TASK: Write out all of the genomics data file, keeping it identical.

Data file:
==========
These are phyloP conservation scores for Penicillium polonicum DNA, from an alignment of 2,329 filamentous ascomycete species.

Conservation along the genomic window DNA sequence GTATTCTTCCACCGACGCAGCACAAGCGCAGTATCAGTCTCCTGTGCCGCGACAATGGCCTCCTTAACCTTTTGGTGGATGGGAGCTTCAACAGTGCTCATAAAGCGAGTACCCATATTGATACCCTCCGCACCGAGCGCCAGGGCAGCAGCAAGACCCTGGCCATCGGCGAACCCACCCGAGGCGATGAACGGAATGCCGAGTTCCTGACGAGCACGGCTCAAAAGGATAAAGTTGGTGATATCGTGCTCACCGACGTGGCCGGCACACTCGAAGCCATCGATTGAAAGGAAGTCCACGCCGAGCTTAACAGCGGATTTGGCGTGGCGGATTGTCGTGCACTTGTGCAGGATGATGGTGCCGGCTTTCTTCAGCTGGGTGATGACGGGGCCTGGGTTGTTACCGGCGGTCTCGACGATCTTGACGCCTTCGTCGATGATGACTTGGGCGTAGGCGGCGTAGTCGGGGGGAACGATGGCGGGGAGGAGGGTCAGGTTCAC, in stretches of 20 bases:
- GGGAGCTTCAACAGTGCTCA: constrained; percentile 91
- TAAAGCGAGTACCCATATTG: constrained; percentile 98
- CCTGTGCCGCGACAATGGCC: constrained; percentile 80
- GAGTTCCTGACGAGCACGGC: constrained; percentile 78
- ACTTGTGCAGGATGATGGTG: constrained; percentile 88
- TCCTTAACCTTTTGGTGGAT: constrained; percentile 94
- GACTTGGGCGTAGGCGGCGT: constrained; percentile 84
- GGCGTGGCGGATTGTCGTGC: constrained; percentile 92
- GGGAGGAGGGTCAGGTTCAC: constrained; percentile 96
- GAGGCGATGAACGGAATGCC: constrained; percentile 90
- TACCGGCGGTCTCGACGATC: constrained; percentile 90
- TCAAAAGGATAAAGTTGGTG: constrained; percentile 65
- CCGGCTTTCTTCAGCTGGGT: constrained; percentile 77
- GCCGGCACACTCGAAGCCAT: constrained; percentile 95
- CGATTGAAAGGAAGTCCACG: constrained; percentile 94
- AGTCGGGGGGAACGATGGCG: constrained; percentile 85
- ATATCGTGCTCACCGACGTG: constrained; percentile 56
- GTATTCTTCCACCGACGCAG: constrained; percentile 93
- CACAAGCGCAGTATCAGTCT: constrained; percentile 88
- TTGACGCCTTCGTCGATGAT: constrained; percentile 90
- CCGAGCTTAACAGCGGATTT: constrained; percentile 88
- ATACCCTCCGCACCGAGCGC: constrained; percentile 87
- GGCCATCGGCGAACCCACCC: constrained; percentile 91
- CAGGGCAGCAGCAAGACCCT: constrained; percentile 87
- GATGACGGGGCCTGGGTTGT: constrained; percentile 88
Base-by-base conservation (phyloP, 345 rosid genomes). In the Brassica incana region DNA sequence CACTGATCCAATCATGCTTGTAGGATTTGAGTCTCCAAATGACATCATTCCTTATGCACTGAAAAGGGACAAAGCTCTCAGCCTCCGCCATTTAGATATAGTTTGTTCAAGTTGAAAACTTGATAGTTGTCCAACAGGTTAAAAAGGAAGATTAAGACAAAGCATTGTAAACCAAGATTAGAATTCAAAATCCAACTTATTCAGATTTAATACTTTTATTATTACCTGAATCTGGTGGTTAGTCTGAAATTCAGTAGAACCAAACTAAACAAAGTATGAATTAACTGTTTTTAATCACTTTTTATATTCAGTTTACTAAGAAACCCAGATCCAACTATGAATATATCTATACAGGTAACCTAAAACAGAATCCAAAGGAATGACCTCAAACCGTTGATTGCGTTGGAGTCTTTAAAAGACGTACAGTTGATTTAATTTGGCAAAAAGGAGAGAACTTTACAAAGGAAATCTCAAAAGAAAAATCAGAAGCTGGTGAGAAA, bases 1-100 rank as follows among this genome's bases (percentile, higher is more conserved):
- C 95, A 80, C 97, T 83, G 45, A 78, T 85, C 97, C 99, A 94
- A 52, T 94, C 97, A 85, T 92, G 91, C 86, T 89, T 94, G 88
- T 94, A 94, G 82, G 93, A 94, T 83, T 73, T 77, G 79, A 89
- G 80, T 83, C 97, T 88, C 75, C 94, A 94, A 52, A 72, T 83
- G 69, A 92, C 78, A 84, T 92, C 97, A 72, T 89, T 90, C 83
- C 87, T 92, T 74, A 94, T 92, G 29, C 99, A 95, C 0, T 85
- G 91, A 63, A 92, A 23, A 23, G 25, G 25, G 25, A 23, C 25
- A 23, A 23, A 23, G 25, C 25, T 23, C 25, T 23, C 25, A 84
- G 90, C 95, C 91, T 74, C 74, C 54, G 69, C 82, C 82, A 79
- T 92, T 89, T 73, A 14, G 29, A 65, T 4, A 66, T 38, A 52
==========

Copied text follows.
These are phyloP conservation scores for Penicillium polonicum DNA, from an alignment of 2,329 filamentous ascomycete species.

Conservation along the genomic window DNA sequence GTATTCTTCCACCGACGCAGCACAAGCGCAGTATCAGTCTCCTGTGCCGCGACAATGGCCTCCTTAACCTTTTGGTGGATGGGAGCTTCAACAGTGCTCATAAAGCGAGTACCCATATTGATACCCTCCGCACCGAGCGCCAGGGCAGCAGCAAGACCCTGGCCATCGGCGAACCCACCCGAGGCGATGAACGGAATGCCGAGTTCCTGACGAGCACGGCTCAAAAGGATAAAGTTGGTGATATCGTGCTCACCGACGTGGCCGGCACACTCGAAGCCATCGATTGAAAGGAAGTCCACGCCGAGCTTAACAGCGGATTTGGCGTGGCGGATTGTCGTGCACTTGTGCAGGATGATGGTGCCGGCTTTCTTCAGCTGGGTGATGACGGGGCCTGGGTTGTTACCGGCGGTCTCGACGATCTTGACGCCTTCGTCGATGATGACTTGGGCGTAGGCGGCGTAGTCGGGGGGAACGATGGCGGGGAGGAGGGTCAGGTTCAC, in stretches of 20 bases:
- GGGAGCTTCAACAGTGCTCA: constrained; percentile 91
- TAAAGCGAGTACCCATATTG: constrained; percentile 98
- CCTGTGCCGCGACAATGGCC: constrained; percentile 80
- GAGTTCCTGACGAGCACGGC: constrained; percentile 78
- ACTTGTGCAGGATGATGGTG: constrained; percentile 88
- TCCTTAACCTTTTGGTGGAT: constrained; percentile 94
- GACTTGGGCGTAGGCGGCGT: constrained; percentile 84
- GGCGTGGCGGATTGTCGTGC: constrained; percentile 92
- GGGAGGAGGGTCAGGTTCAC: constrained; percentile 96
- GAGGCGATGAACGGAATGCC: constrained; percentile 90
- TACCGGCGGTCTCGACGATC: constrained; percentile 90
- TCAAAAGGATAAAGTTGGTG: constrained; percentile 65
- CCGGCTTTCTTCAGCTGGGT: constrained; percentile 77
- GCCGGCACACTCGAAGCCAT: constrained; percentile 95
- CGATTGAAAGGAAGTCCACG: constrained; percentile 94
- AGTCGGGGGGAACGATGGCG: constrained; percentile 85
- ATATCGTGCTCACCGACGTG: constrained; percentile 56
- GTATTCTTCCACCGACGCAG: constrained; percentile 93
- CACAAGCGCAGTATCAGTCT: constrained; percentile 88
- TTGACGCCTTCGTCGATGAT: constrained; percentile 90
- CCGAGCTTAACAGCGGATTT: constrained; percentile 88
- ATACCCTCCGCACCGAGCGC: constrained; percentile 87
- GGCCATCGGCGAACCCACCC: constrained; percentile 91
- CAGGGCAGCAGCAAGACCCT: constrained; percentile 87
- GATGACGGGGCCTGGGTTGT: constrained; percentile 88
Base-by-base conservation (phyloP, 345 rosid genomes). In the Brassica incana region DNA sequence CACTGATCCAATCATGCTTGTAGGATTTGAGTCTCCAAATGACATCATTCCTTATGCACTGAAAAGGGACAAAGCTCTCAGCCTCCGCCATTTAGATATAGTTTGTTCAAGTTGAAAACTTGATAGTTGTCCAACAGGTTAAAAAGGAAGATTAAGACAAAGCATTGTAAACCAAGATTAGAATTCAAAATCCAACTTATTCAGATTTAATACTTTTATTATTACCTGAATCTGGTGGTTAGTCTGAAATTCAGTAGAACCAAACTAAACAAAGTATGAATTAACTGTTTTTAATCACTTTTTATATTCAGTTTACTAAGAAACCCAGATCCAACTATGAATATATCTATACAGGTAACCTAAAACAGAATCCAAAGGAATGACCTCAAACCGTTGATTGCGTTGGAGTCTTTAAAAGACGTACAGTTGATTTAATTTGGCAAAAAGGAGAGAACTTTACAAAGGAAATCTCAAAAGAAAAATCAGAAGCTGGTGAGAAA, bases 1-100 rank as follows among this genome's bases (percentile, higher is more conserved):
- C 95, A 80, C 97, T 83, G 45, A 78, T 85, C 97, C 99, A 94
- A 52, T 94, C 97, A 85, T 92, G 91, C 86, T 89, T 94, G 88
- T 94, A 94, G 82, G 93, A 94, T 83, T 73, T 77, G 79, A 89
- G 80, T 83, C 97, T 88, C 75, C 94, A 94, A 52, A 72, T 83
- G 69, A 92, C 78, A 84, T 92, C 97, A 72, T 89, T 90, C 83
- C 87, T 92, T 74, A 94, T 92, G 29, C 99, A 95, C 0, T 85
- G 91, A 63, A 92, A 23, A 23, G 25, G 25, G 25, A 23, C 25
- A 23, A 23, A 23, G 25, C 25, T 23, C 25, T 23, C 25, A 84
- G 90, C 95, C 91, T 74, C 74, C 54, G 69, C 82, C 82, A 79
- T 92, T 89, T 73, A 14, G 29, A 65, T 4, A 66, T 38, A 52